In the early mornings before school, Jeremy Sivits ran through the streets of this hillside hamlet wearing his backpack to strengthen his shoulders for wrestling season. In the evenings, when the sun would set over the Appalachian Mountains and draw residents out to their front porches, he would nod hello and smile.

He had "sir, ma'am" manners and mediocre grades. He was a typical kid of limited means and modest goals who joined the Army eager to serve, as his father had in Vietnam, said friends and acquaintances. But after more than a year in Iraq, Sivits was getting homesick -- so much so that he was considering quitting the Army when he got home, he wrote his friends. He wanted to be back with his new wife and maybe coach his high school's baseball team.

Instead, the 24-year-old specialist of the Cresaptown, Md.-based 372nd Military Police Company is still in Iraq, where he is about to become the first soldier from his unit to stand trial in the Abu Ghraib prisoner-abuse case. His court-martial, scheduled for Wednesday, is to take place in the Baghdad Convention Center so authorities can accommodate a media crush that will make the bashful auto mechanic nicknamed "Puggs" the latest public face of the scandal.

Sivits emerged as a central character this week when two sworn statements he gave to investigators became public. Sivits detailed how members of his unit beat and embarrassed detainees at Abu Ghraib prison. In the statements, given in January, he describes how his fellow soldiers laughed as they piled naked detainees on top of one another and forced them to masturbate, while admitting that he took pictures of some of the abuse and did not report the mistreatment.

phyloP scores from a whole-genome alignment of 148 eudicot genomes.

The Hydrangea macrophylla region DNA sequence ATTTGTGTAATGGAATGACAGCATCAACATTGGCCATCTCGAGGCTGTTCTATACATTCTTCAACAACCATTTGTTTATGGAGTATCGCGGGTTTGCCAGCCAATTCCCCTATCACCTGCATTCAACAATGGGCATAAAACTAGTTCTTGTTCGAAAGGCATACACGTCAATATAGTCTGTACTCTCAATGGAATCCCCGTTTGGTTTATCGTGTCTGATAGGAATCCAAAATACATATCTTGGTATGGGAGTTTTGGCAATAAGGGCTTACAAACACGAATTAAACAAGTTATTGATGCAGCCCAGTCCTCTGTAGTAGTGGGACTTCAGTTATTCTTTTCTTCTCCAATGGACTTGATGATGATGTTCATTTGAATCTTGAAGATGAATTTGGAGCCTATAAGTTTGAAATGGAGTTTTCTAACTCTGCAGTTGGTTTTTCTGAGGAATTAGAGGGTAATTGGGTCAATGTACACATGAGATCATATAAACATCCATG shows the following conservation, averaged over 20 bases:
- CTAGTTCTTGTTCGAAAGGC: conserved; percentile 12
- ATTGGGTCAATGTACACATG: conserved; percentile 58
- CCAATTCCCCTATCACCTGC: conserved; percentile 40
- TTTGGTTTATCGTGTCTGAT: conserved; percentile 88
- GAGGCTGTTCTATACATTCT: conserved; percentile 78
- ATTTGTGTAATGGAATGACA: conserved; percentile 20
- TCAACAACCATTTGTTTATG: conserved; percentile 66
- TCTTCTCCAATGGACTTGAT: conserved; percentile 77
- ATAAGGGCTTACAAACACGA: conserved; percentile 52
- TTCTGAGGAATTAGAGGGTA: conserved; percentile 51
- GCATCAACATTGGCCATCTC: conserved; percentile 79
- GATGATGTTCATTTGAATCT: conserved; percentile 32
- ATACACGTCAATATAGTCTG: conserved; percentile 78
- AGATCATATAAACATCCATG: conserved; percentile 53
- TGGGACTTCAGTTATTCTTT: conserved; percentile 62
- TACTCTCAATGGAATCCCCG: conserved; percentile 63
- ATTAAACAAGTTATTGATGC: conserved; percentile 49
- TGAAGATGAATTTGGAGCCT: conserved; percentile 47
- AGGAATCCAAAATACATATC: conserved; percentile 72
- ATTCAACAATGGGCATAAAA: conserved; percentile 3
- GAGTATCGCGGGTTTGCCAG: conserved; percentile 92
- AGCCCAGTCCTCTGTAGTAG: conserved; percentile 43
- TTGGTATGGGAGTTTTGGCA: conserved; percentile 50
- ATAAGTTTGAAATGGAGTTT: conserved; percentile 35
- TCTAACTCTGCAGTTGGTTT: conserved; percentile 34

"I was laughing at some of the stuff they had them do," he said of the way the guards treated the detainees. "I was disgusted at some of the stuff as well. As I think about it now, I do not think any of it was funny."

At another point he added: "I should have said something."

The accusations he levels in the statements have been dismissed as self-serving and spurious by some of the lawyers representing the other six soldiers who have been charged in the case. Sivits has offered to plead guilty and could testify against the others in exchange for a lighter sentence, they said.

Until now, it has been some of the other members of his unit whose images have been synonymous with the abuse at Abu Ghraib. In the famous photographs there is Pfc. Lynndie R. England holding a naked man by a leash, and Spec. Sabrina D. Harman standing over a pile of naked detainees. One of the soldiers in another photo of naked detainees is Spec. Charles A. Graner Jr., Graner's attorney told the Wall Street Journal.